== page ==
15. April 2017

Garden of England: Running from Ashford to Canterbury

This Saturday, I decided to explore the North Downs Way between Wye and Canterbury. A trip report touching many things: navigating with phone and compass instead of maps, public footpaths and plough teeth, explosives and barbed wire, parking lots in unexpected places, and oceans of bluebells.

Since I moved north, closer to King’s Cross, it has interestingly become much easier to travel southeast to Kent. This is because of the High Speed 1 link between St. Pancras Station in London and the Channel tunnel.

So I decided, having a long run scheduled in my calendar, to travel by train to Ashford. Less than three quarters of an hour, and already in the afternoon, I step out of Ashford International. My plan is to join the North Downs Way at Wye, a neighbour town of Ashford, and then continue running along the North Downs Way to Canterbury. I start following a river path which looks promising as it brings me closer to Wye. Shortly after I find a sign that is pretty much incomprehensible:

Notice is hereby given in pursuance of Section 31 of the Highways Act 1980 that the use by the public of this way, which is the property of Ashford Borough Council, should not be taken to imply any dedication thereof as a highway, and any intention to dedicate the same as a highway is hereby expressly denied.

Did you read this? Then you have made the same mistake as I did. Well, not any smarter than before I continue on this “highway” that is not a “highway”. It is green, devoid of any traffic and I praise the luck that I found this path. Until the path is no more, it suddenly comes to a full stop at a railway bridge over a river. I felt some explanation would be great, so why not have a signpost with many words here? Anyways, I don’t linger for long and decide to try my luck further up north.

Further north. I arrive at what I thought would be a nice path on the map on my phone, but it turned out this path leads through a gated private estate. There is a reason I usually bring Ordnance Survey (OS) Maps, where all the public footpaths are listed. I have OS maps of many places in the UK but not of this area of Kent. So today, I have to find my way using Google Maps and a compass. I briefly looked at the North Downs Way ahead of the trip and was hoping that I would find the North Downs Way which is usually better sign-posted than other public footpaths.

That private fenced-off area is off clearly limits for a landless man like me. I make some progress by turning onto the very public Faversham Road. Faversham rings a bell. It is where a large store of TNT in a munitions factory exploded during World War I. Something I learnt the day before when reading the Wikipedia article of Silvertown (London) and the Silvertown explosion.

Soon I leave Faversham Road to try my luck with a public footpath, with a sign indicating that I should cross a field. That’s not unusual for public footpaths but on this one, there is not any trace of people having walked through that field before (after the run I looked at the satellite images, and indeed the public footpath runs straight across the field). I run around on the edge of the field, a tactic that will ensure that I will discover any other footpaths leaving the field. After almost hurting myself by hitting what might be a plough tooth, my tactic pays out and I stop at what looks like a signpost. The signpost has nothing written on it. I look over the fence and on the other side of the post, it reads that this is the North Downs Way. I carefully climb over the barbed-wire fence to leave what was marked a public footpath, and to join the North Downs Way. Lucky that I found it so early.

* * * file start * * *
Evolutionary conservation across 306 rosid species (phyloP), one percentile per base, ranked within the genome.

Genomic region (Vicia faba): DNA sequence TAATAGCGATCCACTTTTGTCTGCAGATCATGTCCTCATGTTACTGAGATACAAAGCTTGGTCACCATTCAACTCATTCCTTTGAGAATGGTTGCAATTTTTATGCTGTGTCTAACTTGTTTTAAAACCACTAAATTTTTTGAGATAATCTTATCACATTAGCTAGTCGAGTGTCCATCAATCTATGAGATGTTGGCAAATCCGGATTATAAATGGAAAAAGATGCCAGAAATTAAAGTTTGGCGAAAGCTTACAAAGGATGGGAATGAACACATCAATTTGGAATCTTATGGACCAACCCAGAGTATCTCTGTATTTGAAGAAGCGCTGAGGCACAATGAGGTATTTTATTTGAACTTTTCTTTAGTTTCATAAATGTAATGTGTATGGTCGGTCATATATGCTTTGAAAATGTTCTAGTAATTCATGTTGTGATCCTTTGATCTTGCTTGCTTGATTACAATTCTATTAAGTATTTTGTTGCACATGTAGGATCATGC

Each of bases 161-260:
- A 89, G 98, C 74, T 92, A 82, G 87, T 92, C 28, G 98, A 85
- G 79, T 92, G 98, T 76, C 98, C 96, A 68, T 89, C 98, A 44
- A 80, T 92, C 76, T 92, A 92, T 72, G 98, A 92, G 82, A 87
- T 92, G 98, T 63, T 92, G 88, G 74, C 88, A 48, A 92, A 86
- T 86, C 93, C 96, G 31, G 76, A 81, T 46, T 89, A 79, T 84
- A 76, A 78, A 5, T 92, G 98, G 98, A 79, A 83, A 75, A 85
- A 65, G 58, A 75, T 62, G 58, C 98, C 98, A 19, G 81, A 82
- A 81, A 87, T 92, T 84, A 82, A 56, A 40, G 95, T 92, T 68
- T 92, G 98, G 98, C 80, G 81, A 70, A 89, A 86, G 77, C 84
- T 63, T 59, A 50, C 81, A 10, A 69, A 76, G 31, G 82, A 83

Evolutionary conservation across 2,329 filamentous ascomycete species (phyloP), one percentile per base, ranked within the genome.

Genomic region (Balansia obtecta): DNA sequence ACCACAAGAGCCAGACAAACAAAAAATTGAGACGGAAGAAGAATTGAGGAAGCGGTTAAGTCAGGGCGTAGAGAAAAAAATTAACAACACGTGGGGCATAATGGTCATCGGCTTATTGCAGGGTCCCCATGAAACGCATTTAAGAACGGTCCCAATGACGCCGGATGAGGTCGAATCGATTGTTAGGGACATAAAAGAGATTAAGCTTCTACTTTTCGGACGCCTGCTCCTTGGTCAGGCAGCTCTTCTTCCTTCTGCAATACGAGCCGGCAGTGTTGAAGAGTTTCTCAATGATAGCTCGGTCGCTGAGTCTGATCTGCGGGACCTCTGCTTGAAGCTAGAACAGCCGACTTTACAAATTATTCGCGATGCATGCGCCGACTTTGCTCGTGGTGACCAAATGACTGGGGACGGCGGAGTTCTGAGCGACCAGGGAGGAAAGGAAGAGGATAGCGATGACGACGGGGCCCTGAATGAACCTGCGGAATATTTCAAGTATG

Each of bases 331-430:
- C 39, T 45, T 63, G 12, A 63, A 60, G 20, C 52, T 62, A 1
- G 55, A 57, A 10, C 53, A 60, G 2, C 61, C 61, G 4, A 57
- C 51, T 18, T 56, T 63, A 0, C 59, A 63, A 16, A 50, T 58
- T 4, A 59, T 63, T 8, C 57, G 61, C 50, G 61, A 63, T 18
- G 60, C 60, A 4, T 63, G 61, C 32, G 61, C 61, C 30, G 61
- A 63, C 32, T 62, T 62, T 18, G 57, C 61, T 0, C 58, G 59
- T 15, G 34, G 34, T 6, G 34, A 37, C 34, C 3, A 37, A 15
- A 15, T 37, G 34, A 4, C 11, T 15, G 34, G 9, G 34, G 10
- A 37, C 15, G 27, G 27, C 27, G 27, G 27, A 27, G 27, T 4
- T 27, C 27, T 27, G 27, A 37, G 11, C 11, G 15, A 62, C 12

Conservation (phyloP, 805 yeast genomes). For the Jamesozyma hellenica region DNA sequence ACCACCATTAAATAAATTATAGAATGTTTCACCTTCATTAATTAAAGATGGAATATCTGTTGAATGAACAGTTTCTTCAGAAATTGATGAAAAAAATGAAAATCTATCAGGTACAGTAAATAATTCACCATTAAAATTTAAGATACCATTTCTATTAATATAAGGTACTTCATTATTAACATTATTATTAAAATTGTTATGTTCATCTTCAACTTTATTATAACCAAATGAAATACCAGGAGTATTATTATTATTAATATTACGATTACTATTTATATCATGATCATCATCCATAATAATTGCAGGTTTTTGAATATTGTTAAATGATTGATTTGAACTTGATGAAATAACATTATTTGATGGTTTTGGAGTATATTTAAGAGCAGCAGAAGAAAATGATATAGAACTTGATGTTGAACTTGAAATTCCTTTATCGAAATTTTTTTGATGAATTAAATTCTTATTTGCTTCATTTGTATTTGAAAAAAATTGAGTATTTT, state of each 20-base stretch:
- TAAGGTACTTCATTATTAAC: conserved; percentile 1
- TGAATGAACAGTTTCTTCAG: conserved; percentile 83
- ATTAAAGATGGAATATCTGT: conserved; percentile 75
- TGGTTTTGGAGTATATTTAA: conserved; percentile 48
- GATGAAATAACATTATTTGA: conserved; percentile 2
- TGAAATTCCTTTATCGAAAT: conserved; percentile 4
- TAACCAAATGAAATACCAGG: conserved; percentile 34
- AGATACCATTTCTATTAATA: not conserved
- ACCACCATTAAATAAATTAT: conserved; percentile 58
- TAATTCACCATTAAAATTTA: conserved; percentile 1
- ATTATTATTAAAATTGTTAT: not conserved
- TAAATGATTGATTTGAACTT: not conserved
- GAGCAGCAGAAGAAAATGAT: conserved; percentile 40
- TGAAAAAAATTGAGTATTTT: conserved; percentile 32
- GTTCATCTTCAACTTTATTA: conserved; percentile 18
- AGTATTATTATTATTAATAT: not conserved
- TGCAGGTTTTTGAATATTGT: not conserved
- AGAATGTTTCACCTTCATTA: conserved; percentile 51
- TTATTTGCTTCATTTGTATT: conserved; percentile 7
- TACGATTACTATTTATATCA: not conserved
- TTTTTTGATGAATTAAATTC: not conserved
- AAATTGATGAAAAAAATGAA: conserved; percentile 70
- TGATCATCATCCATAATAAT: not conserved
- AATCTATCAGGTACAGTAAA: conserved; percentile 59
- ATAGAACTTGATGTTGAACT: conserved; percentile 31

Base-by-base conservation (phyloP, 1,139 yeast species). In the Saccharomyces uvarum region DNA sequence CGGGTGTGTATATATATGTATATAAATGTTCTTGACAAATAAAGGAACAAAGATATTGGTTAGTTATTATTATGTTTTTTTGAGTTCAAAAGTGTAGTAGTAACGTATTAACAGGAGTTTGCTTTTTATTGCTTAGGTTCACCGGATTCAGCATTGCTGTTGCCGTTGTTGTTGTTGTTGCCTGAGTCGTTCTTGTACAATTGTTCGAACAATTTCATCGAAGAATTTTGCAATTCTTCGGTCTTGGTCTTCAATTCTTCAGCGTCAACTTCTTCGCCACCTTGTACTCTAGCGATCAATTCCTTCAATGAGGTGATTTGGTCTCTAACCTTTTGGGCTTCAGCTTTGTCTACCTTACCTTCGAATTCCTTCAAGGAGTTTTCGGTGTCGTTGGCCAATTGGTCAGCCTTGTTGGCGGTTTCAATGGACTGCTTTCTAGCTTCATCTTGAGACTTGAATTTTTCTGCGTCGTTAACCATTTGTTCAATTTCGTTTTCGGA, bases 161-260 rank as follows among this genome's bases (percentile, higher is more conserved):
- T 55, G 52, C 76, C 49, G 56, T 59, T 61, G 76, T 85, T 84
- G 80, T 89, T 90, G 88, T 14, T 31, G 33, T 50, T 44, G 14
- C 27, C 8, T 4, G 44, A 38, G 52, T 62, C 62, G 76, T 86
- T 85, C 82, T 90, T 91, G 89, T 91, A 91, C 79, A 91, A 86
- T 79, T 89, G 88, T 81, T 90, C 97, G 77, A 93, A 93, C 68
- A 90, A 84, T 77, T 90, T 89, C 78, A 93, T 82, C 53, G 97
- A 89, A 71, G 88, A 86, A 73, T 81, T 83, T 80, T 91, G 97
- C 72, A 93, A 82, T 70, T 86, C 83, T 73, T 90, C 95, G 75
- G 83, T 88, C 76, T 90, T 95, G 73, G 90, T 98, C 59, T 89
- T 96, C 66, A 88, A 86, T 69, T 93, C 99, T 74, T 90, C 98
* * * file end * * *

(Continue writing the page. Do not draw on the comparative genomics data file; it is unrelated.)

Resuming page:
I follow the North Downs Way which brings me briefly back on Faversham Road, past a triangular common where a game of cricket is being played. I continue running, which is harder than usual after a week’s break. The North Downs Way soon forks. One branch goes south to Dover, whereas the other goes via Canterbury and then south to Dover. I take the Canterbury branch. Surprisingly early, I see the Canterbury Cathedral in the far but only because a sign brought it to my attention.

Thousands of bluebells later, I arrive at Chilham, a village that provides me with a tough choice:

Chilham is quite pretty, and Tudor houses decorate a square in the village. However, that square has been turned into a parking lot. The pub’s not as frequented as I thought even though the parking lot is nearly full. But no problem, because the cars can also park on the curb in the nearby cemetery of St. Mary’s Church. A cemetery turned parking lot. I enter the pub and get a pint of coke. I rarely drink that but it’s great when being out on a run. No ice, I don’t want my brain freeze.

After downing the pint without a brain freeze, I continue to complete the second leg of my journey. Not many people out there. I only meet a few hikers, and no other runners at all. I come past a village for seasonal workers on the local orchards. Kent, Garden of England. The last kilometers to Canterbury go mostly downhill. After 30 kilometers from Ashford, that is more than welcome. I walk around for a bit and take a picture at the famous Cathedral. Canterbury is the first place that I visited when I came to England in my very first visit. And being back after so many years, it always feels a bit strange. But this second visit is dedicated to my grandfather. I wished I would have more energy to explore the town and its history but I am tired, get some snacks and return by train.